Tour bus operator Icefield charged under Alberta’s OHS law for fatal rollover

The tour bus company involved in a 2020 Icefield crash in Jasper National Park has been charged under the Alberta Occupational Health and Safety Act as the RCMP’s criminal investigation is finalized.

Brewster Inc. faces eight charges under the OHS Act, related to “failure to control the danger of the lateral moraine slope”, failure to require seat belts to be worn, failure to maintain seat belts and failure to monitor safety of equipment.

The case will be heard in a provincial court in Jasper on June 23.

Read more:

No Answers 1 Year After Columbia Icefield Tour Bus Crash In Jasper National Park

On July 18, 2020, an ice explorer on the Columbia Icefield rolled off an embankment with 25 people in it. The rollover killed three passengers and left 14 others with life-threatening injuries after the big-wheel, red-and-white Ice Explorer lost control on the road to the Athabasca Glacier, about 100 kilometers southeast of Jasper, Alta.

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“What these current OHS charges are supposed to do is implement where a company has failed for people’s health and safety,” Basil Bansal, the attorney for a family who was on the ice crawler and saw a member die in the crash, told Global News.

Bansal’s clients are one of several plaintiffs in the civil and class action lawsuits arising from the crash facing Brewster.


Click to Play Video: 'No Answers 1 Year After Columbia Icefield Tour Bus Crash in Jasper National Park'







No Answers 1 Year After Columbia Icefield Tour Bus Crash In Jasper National Park


No Answers 1 Year After Columbia Icefield Tour Bus Crash in Jasper National Park – Jul 18, 2021

He said the charges reveal OHS’s view on Brewster’s liability.

“We know the injuries sustained and the lives that were lost. But this shows where the company was negligent and what they could have done to prevent it,” said Bansal, a partner at Diamond and Diamond law firm in Edmonton.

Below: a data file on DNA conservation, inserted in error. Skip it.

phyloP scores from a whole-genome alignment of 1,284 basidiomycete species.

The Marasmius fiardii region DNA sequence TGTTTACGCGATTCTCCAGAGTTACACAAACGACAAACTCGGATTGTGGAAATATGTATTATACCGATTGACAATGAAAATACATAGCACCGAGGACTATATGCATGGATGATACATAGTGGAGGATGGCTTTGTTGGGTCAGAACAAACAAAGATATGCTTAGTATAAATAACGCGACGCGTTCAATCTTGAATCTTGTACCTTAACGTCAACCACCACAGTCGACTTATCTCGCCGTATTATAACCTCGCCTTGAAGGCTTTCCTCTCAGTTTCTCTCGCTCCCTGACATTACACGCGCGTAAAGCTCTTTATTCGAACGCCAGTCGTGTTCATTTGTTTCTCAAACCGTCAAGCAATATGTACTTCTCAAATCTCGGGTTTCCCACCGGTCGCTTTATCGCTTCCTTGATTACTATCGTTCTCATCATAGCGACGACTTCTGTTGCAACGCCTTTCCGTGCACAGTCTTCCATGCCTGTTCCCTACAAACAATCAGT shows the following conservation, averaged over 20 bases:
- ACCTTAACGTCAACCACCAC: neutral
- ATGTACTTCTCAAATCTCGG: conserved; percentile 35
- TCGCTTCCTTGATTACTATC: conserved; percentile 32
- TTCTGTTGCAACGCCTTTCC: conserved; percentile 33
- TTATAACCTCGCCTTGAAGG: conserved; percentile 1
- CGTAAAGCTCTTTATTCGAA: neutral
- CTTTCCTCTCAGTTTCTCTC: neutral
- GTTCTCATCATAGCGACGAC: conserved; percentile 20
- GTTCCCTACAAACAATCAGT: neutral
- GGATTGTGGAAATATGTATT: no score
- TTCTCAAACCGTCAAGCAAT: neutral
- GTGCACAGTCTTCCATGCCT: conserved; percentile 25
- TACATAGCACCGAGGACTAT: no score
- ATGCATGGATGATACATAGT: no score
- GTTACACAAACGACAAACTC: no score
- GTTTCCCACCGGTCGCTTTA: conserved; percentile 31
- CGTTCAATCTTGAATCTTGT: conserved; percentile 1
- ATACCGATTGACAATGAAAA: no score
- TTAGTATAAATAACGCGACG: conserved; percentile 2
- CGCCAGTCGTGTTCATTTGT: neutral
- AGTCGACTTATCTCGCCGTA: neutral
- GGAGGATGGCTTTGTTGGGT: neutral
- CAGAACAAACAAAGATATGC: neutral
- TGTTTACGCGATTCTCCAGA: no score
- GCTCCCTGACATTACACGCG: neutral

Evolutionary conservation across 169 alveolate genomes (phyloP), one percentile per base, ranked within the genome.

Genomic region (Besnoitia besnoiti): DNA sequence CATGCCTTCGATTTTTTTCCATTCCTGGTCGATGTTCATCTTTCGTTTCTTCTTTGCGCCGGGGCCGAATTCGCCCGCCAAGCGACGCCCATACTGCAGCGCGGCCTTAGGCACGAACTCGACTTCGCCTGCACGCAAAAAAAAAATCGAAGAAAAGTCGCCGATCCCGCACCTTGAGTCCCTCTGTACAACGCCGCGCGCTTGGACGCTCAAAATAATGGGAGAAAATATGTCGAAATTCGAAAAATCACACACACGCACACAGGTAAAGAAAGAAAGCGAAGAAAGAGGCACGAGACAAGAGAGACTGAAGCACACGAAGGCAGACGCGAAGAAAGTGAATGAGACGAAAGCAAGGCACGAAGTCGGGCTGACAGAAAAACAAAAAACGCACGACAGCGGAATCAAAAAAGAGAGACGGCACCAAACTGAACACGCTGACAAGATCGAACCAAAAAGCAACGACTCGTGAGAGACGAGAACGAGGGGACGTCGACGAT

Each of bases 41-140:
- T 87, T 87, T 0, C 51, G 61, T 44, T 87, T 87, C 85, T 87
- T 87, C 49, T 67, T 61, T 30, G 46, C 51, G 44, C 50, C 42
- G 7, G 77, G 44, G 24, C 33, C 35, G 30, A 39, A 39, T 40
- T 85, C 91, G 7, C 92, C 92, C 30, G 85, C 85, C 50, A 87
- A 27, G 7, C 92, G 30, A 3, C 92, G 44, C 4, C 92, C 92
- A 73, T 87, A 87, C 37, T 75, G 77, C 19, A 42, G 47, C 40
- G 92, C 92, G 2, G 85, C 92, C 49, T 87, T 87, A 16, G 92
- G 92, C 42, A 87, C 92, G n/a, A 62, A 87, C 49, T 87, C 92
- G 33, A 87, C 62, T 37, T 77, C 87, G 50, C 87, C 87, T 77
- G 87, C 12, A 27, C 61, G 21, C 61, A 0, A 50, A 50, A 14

“So we now have some answers.”

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Bansal said his clients and plaintiffs in other claims have been waiting for these answers for nearly two years.

“It is good to see that the government has taken this seriously. These charges show the company’s negligence and it is moving in the right direction,” he said.


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More survivors of Columbia Icefield rollover file lawsuit against tour operator


More survivors of Columbia Icefield rollover file lawsuit against tour operator – October 1, 2020

“But unfortunately our customers’ lives will not be the same.”

A Friday press release from the Alberta government also said the criminal investigation was conducted separately from the health and safety at work in Alberta.

Pursuit, the company that organizes the Icefield bus tours, said in an emailed statement that it cannot comment on the details of the case due to legal proceedings.

“We continue to support a transparent and multi-institutional investigation into this tragic accident,” it said.

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Read more:

7 more survivors of Columbia Icefield rollover near Jasper file lawsuit against tour operator

The RCMP is aware of the charges under the Occupational Health and Safety Act and has shared all the information they have gathered with the OHS investigation, the press release said.

A final RCMP report on the rollover has not been released publicly but was filed with Alberta prosecutors in April.

The Crown will determine whether the evidence warrants a criminal charge.


Click to play video: 'Former drivers say Columbia Icefield tour buses are fraught with safety issues and poor maintenance'







Former drivers say Columbia Icefield tour buses suffer from safety issues and poor maintenance


Former drivers say Columbia Icefield tour buses face safety issues and poor maintenance – July 24, 2020

Bansal said an RCMP report and possible criminal charges could provide further answers to questions customers like him have about the Athabasca Glacier rollover.

He said he has also been a previous passenger on the ice crawler and hopes the OHS charges will change the way Brewster and other tour companies operate.

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“The whole purpose of these OHS charges is to implement measures such as seat belts, driver training, mechanical data and controls so that these problems do not recur,” Bansal said.

–with files from The Canadian Press

© 2022 Global News, a division of Corus Entertainment Inc.

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